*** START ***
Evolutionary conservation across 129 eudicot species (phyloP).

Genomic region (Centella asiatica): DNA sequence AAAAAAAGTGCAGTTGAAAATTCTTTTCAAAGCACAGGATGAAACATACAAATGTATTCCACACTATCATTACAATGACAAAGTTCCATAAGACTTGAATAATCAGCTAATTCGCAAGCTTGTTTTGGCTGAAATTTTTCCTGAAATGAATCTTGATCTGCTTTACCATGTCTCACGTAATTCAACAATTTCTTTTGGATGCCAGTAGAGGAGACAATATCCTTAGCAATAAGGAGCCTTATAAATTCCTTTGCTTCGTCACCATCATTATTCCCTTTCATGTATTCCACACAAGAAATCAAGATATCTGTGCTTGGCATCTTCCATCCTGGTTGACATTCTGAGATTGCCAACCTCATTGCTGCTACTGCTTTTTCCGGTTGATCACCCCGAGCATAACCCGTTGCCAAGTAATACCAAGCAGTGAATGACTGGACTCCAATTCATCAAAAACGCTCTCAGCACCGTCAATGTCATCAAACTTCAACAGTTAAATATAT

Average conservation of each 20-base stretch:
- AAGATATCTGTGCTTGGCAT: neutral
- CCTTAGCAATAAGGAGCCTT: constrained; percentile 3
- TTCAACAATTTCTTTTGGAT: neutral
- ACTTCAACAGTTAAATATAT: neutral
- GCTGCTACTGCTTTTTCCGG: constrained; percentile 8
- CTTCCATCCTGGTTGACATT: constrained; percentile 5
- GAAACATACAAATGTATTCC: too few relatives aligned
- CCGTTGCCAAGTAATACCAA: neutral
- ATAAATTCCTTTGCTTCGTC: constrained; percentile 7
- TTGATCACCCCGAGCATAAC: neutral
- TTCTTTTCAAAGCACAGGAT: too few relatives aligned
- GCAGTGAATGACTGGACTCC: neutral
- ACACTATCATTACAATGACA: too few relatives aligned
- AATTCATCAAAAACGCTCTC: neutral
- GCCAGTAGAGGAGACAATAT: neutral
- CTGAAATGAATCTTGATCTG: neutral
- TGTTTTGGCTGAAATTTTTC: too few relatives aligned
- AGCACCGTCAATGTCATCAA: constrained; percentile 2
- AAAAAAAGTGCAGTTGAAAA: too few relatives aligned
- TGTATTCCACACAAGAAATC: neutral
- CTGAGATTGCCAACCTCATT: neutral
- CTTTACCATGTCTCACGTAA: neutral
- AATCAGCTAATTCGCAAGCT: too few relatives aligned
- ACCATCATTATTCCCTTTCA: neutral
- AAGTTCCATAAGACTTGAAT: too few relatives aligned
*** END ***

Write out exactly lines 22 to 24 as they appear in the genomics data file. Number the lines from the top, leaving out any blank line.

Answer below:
- AAAAAAAGTGCAGTTGAAAA: too few relatives aligned
- TGTATTCCACACAAGAAATC: neutral
- CTGAGATTGCCAACCTCATT: neutral